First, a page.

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Building Businesses

How do small businesses tackle competition? What marketing plans and tax strategies will be most profitable? How can the Internet be used by entrepreneurs to promote their business? These are some of the topics that will be discussed at seminars organized by First Union Bank and the New Jersey Small Business Development Center (NJSBDC) of Rutgers Graduate School of Management. This statewide seminar series, which runs through December, is part of NJSBDC's 20th anniversary effort to help small business owners develop more effective "business building" skills and opportunities.

First Union's chief bank economist Joel Naroff and director of valuation services Stan Greene, in their presentation "Valuating Business: Succession Planning and How to Know When to Sell or Expand," will introduce entrepreneurs to the intricacies of valuating businesses, including valuation discounts with specific focus on succession planning and the local economic outlook. It is scheduled for Friday, October 30, at the Ramada Inn in East Brunswick, at 8 a.m.

"Creating a Do-able Marketing Plan for the New Millennium," an interactive, practical session by Adrienne Zoble, the nationally known marketing consultant and speaker will provide entrepreneurs a road map to take their businesses beyond the year 2000. Learn how to generate more business from existing clients and customers, do more business through referrals and testimonials, minimize the issue of price and promote Y2K readiness. It is Monday, November 2, at 8 a.m. at the Holiday Inn on Route 1 South.

Subsequent seminars feature Dan McComas speaking on "Marketing Boot Camp;" CPA and former IRS lawyer Sandy Botkin on "Tax Strategies for Small Business;" author Rick Ott on "Surviving and Thriving in the Face of Tough Competition;" 3C CEO Bert Hesse on "Technology for Establishing Your Company's Brand."

These two and a half hour seminars are free (materials included), but pre-registration is required. For a schedule and to register, call the NJSBDC's information center at 800-432-1565 or visit the website at http://www.nj.com/smallbusiness.

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Girl Scout Wisdom

In the mid-1970s, when volunteer organizations were reeling from the impact of women leaving their homes and entering the workplace, Frances Hesselbein was president of the Girl Scouts of the U.S.A. Though she emphatically tries to spread the kudos around to the thousands of volunteers, to her must go much of the credit for revamping the organization and keeping it going.

Now, as the head of an organization espousing the wisdom of Peter Drucker, she has an alarming and challenging message, that the children born in 2020 will not even be able to imagine the world that their parents were born into. The '70s, says Drucker, marked the beginning of the sort of revolution that comes along only once every 250 years.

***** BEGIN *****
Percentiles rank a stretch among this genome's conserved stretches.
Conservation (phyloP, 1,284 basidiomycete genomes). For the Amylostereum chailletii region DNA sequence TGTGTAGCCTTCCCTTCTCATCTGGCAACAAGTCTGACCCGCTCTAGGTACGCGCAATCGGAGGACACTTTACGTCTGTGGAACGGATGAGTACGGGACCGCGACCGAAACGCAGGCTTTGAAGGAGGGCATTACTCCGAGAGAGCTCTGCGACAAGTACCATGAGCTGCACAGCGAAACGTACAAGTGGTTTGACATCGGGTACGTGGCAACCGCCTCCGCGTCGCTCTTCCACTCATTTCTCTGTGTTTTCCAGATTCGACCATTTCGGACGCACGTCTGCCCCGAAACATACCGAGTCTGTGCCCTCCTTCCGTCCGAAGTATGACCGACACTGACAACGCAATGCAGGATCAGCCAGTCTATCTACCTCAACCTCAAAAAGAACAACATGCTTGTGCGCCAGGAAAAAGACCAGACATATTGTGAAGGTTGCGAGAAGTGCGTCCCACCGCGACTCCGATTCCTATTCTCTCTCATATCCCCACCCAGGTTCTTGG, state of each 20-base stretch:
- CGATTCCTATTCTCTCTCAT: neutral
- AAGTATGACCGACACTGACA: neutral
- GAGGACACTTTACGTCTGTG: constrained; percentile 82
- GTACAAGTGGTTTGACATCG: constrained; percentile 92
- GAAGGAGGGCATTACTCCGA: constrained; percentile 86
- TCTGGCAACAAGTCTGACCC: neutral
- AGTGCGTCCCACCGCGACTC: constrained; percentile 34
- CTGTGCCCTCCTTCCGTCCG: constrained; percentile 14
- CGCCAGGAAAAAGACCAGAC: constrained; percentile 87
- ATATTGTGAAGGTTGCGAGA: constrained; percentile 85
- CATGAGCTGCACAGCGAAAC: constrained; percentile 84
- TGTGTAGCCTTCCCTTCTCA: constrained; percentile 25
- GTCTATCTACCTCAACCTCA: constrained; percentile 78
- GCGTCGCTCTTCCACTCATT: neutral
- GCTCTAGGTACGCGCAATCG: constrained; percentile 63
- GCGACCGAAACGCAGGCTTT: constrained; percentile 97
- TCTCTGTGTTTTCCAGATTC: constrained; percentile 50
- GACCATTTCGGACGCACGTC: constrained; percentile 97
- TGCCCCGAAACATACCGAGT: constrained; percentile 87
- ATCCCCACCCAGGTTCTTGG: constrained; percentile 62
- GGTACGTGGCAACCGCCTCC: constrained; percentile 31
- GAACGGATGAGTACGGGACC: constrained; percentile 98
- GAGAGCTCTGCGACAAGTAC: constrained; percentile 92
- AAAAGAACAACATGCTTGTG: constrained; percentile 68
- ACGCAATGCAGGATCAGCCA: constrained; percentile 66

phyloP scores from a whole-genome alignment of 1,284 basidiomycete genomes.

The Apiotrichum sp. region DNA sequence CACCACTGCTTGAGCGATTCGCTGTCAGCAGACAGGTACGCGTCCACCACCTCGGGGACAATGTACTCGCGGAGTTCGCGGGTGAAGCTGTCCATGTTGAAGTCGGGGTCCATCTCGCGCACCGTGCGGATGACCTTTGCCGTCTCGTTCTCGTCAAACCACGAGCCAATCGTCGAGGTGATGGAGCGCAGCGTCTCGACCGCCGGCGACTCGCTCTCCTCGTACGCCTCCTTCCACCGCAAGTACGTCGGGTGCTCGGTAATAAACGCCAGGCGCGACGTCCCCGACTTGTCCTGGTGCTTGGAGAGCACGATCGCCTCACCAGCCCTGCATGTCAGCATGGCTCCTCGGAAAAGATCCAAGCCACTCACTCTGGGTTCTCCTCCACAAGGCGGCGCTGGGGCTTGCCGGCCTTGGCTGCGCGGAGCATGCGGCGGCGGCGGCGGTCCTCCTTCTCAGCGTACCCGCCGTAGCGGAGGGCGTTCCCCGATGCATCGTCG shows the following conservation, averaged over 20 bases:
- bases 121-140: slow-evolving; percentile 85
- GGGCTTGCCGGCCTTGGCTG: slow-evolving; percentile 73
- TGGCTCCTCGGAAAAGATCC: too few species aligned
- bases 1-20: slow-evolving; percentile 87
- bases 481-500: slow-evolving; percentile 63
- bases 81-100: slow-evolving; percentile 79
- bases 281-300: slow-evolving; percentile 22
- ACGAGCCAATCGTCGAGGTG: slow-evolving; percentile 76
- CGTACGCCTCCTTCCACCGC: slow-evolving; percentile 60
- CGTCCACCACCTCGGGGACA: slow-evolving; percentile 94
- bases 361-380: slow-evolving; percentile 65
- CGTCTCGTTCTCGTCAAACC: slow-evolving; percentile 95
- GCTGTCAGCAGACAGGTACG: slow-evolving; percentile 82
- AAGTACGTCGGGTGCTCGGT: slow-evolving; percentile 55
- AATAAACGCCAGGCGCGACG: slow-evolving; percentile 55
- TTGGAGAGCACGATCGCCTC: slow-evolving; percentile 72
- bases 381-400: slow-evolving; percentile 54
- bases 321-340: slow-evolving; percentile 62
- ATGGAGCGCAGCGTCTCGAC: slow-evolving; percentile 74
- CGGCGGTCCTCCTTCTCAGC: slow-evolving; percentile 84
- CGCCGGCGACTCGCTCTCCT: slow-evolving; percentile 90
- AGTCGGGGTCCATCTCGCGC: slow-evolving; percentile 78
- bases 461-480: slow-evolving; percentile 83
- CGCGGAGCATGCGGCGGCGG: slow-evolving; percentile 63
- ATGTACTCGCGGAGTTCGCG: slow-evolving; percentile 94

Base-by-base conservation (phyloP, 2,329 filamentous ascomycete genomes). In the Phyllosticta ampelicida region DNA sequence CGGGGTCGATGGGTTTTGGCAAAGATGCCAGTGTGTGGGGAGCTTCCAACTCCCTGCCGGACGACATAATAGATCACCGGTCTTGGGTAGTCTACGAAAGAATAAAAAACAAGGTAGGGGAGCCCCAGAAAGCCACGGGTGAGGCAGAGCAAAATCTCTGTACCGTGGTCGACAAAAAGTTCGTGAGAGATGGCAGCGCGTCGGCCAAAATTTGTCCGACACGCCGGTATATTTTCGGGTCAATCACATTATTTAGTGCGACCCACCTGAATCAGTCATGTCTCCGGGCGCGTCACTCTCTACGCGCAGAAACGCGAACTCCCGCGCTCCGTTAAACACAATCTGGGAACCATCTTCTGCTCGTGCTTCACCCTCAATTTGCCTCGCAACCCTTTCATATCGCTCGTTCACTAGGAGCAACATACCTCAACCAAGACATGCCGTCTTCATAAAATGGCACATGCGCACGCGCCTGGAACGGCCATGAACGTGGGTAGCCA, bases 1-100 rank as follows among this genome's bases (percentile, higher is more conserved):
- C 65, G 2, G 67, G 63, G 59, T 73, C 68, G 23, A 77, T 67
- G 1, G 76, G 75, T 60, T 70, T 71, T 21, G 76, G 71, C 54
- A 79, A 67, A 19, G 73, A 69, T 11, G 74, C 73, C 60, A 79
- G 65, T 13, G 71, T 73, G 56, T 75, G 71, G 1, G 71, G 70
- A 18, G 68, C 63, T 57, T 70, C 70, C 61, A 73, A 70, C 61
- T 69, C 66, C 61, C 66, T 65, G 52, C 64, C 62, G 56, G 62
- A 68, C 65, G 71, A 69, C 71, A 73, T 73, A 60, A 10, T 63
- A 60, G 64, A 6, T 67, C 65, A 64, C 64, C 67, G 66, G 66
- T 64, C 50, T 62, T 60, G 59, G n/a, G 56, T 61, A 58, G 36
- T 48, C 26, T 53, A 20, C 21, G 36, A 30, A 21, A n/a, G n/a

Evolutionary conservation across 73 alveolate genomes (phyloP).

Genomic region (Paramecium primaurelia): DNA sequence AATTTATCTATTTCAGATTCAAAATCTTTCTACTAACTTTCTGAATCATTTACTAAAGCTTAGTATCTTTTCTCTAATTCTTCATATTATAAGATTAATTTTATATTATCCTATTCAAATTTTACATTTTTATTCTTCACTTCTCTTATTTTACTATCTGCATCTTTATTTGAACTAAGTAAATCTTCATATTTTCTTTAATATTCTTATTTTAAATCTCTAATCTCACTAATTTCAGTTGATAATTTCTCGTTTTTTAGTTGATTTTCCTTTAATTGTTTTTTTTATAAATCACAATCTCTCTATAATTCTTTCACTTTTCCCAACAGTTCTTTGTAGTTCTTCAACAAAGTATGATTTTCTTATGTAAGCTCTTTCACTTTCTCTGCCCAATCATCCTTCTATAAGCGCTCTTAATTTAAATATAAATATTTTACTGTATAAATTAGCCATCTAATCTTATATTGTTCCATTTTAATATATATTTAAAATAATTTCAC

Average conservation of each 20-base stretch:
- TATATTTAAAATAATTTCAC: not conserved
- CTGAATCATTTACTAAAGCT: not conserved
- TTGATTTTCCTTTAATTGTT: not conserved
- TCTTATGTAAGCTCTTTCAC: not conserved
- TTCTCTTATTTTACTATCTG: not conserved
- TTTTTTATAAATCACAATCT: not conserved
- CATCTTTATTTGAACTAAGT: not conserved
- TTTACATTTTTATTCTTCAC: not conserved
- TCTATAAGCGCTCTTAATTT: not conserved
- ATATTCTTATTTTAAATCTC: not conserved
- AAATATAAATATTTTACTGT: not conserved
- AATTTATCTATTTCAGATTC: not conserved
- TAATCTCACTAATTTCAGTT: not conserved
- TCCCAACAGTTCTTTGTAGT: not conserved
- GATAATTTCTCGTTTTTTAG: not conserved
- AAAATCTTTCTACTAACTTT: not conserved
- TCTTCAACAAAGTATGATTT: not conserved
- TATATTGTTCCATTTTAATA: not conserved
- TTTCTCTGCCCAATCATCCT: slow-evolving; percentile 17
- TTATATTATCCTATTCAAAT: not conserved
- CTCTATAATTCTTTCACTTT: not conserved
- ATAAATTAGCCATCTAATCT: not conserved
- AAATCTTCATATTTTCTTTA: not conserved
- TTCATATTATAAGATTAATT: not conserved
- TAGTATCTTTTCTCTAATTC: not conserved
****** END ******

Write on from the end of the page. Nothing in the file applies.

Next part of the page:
Hesselbein, founding president and CEO of the Peter F. Drucker Foundation for Nonprofit Management, speaks at the Princeton Theological Seminary on Thursday, October 29 at 2 p.m. at Stuart Hall, Room 6, as part of the "Church and the World in a New Century" series co-sponsored by World Vision. She is also chair of the board of governors for the Josephson Institute of Ethics and has been awarded the country's highest civilian honor, the Presidential Medal of Freedom.

The day-long meeting on faith and responsibility in a global future opens with Roland Robertson, University of Pittsburgh, speaking on globalization and social theory at 8:30 a.m. Also David Landes, professor emeritus of Harvard, speaks on the wealth and poverty of nations at 4 p.m. At 8 p.m. Robert Seiple, special advisor to the president and the state department, gives the concluding address on issues of religious freedom and human rights. All lectures are free. For information call 609-497-7760.

Hesselbein will tell how Drucker compares the current revolution to, first, Christopher Columbus discovering the New World and, second, the American Revolution. "It is very much like the period beginning with the American Revolution and ending with the Battle of Waterloo," she says. "That period changed the world. Education, religion, work, morals, the society is changing, and instead of this being a western revolution, it is global. We are now right in the middle."

The power of the globalization of ideas will be her theme: "We talk about the globalization of industry and the marketplace, yet the globalization of ideas will be the great legacy. I travel a great deal, both here and abroad, and I will talk about what some of these ideas are. There are common questions we are hearing in the older established democracies, but they are different questions that we are hearing in the newly established democracies."

"People think that life will settle down and we will get back to normal, but we are right in the middle of the most massive change since the American Revolution in 1776. As individuals and as organizations we can help shape the future. We all play a role."

Asked what the most gratifying part of her own role in the Girl Scouts, she answers: "the 788,000 volunteers, creating diversity coupled with the greatest organizational cohesion that anyone can remember. It happens because the people in the neighborhoods believe in the mission of the movement and they serve where they are. Girl by girl, when you are helping each girl reach her own highest potential, it is a powerful motivating force."